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April 14, 2024
Agribusiness Featured poultry


A recent joint study by the Taha Group and Fintrack Inc has established that limited knowledge of farmers on good farming practices “compromises agricultural productivity”. The Study – which was supported by USAID through its Feed the Future-cum-Mgoga na Matunda Initiative – found that the lack of adequate knowledge was especially in the application of various agricultural inputs, mostly by smallholder farmers.

For instance, poor application of pesticides and other agrochemicals not only adversely impacts productivity, but is also wastage of the high-cost inputs.

Speaking in Arusha at a video-conferencing on the dissemination of the 2020 Agro-Dealers Survey findings of the horticultural sub-sector, the leader of the research team, Mr Ndeoya Mungure, stressed that “there is a limited knowledge among farmers regarding the application of farming inputs.”

This adversity, Mr Mungure revealed, is compounded by the entry into the local market of counterfeit pesticides, a development which is largely blamed on shortcomings at the Arusha-based Tropical Pesticides Research Institute.

But, ready access to agricultural knowledge is important in transforming for the better the livelihoods of farmers and the community at large, as well as enhancing food security and growing the economy all in all.

In the Tanzania of today, this calls for improved information dissemination using the right and adequate infrastructure, as well as agricultural extension officers and other educators.

Farmers must be well-informed not only on the application of various agro-inputs – and, in fact, be given the right knowledge on the whole agricultural inputs supply chain – but also on land preparation, seeds selection and other good farming practices.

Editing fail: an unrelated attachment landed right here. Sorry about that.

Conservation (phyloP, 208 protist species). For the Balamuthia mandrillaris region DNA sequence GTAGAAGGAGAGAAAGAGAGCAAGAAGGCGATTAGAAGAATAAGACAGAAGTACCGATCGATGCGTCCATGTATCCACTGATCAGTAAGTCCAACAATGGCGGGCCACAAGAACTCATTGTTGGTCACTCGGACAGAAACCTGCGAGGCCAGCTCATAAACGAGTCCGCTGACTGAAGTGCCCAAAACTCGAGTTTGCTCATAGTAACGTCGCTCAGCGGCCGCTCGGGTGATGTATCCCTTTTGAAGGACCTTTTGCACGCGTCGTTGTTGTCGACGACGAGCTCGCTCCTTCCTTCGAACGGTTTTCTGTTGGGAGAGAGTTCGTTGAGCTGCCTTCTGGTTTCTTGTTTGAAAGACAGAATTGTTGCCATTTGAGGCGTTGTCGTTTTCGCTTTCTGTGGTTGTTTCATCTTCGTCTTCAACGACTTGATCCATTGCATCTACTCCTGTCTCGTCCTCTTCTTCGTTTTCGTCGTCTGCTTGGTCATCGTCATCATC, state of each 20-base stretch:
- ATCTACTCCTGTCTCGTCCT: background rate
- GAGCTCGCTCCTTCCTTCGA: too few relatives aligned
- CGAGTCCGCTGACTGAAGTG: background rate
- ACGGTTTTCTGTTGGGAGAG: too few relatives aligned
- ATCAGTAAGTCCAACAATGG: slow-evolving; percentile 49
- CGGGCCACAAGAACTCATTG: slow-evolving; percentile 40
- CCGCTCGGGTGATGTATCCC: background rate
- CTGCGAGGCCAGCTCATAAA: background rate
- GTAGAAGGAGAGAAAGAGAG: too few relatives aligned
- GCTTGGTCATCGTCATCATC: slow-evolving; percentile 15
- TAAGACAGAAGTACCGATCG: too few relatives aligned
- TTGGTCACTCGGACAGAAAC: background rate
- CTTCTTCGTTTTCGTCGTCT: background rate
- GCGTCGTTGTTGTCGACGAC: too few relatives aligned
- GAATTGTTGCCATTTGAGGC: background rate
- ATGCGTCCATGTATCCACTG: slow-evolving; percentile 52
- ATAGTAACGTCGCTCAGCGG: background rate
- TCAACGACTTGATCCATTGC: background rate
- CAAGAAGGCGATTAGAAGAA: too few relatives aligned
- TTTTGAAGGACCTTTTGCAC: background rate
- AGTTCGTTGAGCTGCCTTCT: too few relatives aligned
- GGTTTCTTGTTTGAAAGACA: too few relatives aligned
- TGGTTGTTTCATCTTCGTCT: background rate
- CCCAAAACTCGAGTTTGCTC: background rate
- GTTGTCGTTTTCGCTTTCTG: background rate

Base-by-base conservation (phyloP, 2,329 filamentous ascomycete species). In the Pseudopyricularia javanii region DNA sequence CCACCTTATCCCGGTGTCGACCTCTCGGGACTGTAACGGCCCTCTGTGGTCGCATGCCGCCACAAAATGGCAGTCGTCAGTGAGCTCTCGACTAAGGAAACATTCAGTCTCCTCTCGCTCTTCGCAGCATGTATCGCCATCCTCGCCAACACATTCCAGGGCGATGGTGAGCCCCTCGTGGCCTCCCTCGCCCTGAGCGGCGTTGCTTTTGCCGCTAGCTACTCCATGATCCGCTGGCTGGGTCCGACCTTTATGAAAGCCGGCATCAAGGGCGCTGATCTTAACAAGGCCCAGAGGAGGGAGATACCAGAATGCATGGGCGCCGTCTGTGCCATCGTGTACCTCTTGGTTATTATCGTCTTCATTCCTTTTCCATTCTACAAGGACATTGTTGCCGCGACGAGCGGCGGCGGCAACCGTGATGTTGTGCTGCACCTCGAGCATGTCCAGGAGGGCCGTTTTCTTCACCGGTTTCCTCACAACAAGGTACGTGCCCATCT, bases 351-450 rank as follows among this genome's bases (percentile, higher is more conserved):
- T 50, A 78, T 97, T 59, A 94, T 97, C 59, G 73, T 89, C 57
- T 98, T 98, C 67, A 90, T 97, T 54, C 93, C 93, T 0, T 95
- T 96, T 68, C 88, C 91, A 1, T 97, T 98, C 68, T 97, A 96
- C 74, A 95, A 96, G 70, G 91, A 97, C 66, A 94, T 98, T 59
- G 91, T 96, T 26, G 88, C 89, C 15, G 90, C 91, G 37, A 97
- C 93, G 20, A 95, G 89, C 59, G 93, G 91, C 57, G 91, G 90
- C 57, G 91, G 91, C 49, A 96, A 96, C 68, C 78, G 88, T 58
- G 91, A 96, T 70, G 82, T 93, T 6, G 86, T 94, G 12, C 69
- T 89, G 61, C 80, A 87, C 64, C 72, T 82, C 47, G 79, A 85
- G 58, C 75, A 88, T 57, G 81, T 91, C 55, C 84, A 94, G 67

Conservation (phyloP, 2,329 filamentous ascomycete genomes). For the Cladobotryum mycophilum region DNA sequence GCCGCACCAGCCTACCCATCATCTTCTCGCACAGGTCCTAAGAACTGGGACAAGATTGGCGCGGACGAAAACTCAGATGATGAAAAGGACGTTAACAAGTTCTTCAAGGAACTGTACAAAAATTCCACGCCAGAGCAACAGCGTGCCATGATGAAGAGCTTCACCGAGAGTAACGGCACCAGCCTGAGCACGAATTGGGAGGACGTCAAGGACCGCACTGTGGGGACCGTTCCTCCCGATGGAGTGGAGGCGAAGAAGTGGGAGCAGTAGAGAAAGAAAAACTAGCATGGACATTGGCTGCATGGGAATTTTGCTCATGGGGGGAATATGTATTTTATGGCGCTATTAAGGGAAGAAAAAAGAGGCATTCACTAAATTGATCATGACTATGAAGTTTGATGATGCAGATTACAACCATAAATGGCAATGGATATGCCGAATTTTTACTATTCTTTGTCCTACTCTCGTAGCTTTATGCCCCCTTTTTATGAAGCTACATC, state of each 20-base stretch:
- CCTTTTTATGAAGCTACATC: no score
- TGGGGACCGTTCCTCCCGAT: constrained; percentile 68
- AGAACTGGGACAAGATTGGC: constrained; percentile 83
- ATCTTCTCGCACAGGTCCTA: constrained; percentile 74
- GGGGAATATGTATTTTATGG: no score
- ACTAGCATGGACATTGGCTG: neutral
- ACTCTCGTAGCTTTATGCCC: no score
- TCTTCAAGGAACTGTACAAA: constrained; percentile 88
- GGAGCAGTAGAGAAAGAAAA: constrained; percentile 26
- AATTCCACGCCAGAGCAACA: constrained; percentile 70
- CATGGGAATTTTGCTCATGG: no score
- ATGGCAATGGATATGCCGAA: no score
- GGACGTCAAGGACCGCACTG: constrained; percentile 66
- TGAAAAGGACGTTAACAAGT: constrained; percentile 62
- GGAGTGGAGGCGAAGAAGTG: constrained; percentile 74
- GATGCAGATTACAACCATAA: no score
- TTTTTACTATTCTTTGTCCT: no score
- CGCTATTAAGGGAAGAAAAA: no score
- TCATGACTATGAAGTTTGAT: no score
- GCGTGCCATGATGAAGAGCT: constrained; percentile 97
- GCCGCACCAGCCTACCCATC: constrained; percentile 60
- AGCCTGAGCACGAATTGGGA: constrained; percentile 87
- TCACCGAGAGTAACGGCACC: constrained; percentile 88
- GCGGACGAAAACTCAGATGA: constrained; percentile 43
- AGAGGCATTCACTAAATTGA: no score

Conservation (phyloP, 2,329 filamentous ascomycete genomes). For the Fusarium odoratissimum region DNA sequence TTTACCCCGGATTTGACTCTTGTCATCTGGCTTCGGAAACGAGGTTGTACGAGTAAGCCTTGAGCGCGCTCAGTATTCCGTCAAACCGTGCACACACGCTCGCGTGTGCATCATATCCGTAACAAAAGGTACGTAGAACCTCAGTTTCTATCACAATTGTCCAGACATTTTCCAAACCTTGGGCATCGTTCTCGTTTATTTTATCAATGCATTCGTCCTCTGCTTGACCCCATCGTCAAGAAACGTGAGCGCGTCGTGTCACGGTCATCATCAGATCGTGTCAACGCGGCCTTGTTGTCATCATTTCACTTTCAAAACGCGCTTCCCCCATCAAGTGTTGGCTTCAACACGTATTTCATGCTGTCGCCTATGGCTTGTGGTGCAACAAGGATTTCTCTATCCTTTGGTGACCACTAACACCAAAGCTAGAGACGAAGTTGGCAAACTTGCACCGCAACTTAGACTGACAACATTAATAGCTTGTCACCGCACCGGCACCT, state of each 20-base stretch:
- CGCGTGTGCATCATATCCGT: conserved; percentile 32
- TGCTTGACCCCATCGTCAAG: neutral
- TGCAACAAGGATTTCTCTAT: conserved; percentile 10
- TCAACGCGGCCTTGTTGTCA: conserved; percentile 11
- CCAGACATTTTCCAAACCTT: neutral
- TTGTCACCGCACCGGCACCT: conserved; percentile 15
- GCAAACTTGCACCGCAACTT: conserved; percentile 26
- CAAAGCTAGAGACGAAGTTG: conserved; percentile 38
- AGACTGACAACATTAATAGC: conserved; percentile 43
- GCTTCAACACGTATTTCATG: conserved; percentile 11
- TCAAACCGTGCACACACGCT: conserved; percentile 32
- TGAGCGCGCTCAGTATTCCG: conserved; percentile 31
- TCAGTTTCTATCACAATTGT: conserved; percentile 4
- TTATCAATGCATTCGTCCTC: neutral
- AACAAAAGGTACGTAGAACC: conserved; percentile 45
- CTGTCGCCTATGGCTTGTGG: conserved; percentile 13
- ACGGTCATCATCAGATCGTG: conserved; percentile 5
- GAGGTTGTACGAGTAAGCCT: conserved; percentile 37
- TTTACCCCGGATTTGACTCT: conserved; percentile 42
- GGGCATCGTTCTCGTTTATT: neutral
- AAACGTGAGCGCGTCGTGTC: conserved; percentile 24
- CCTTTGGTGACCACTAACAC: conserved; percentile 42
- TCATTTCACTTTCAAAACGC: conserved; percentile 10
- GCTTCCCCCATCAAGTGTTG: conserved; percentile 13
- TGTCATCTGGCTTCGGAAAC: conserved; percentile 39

Also – and as we noted yesterday, smallholder farmers in both horticulture and the larger agricultural sector are mostly the victims of such shortcomings in the farming business.

We must, therefore, act promptly to rectify the shortcomings before our farmers and agriculture go to the dogs, so to speak.


There is a need for stricter guidelines for schools wishing to take their students on leisure trips to beaches in DAr es Salaam and elsewhere. It is worth noting that there have been instances in the past where schoolchildren have downed in Dar es Salaam while swimming during school outings.

This is a result of schoolchildren being taken to beaches and left to do as they wish with little or no supervision by their teachers. Not all children know how to swim, but most of them find the sea alluring and irresistible and decide to take a dip, sometimes with disastrous consequences.

It is time to put an end to this needless loss of life caused by sheer negligence on the part of school administrations. Schools wishing to organise outings to beaches should be compelled to hire qualified lifesavers as a precaution.

Care should be taken in allowing schoolchildren to swim or otherwise bathe, with small groups of four or five individuals taking turns to do so. Allowing dozens of children to rush into the water at the same time with no supervision whatsoever is a recipe for disaster.

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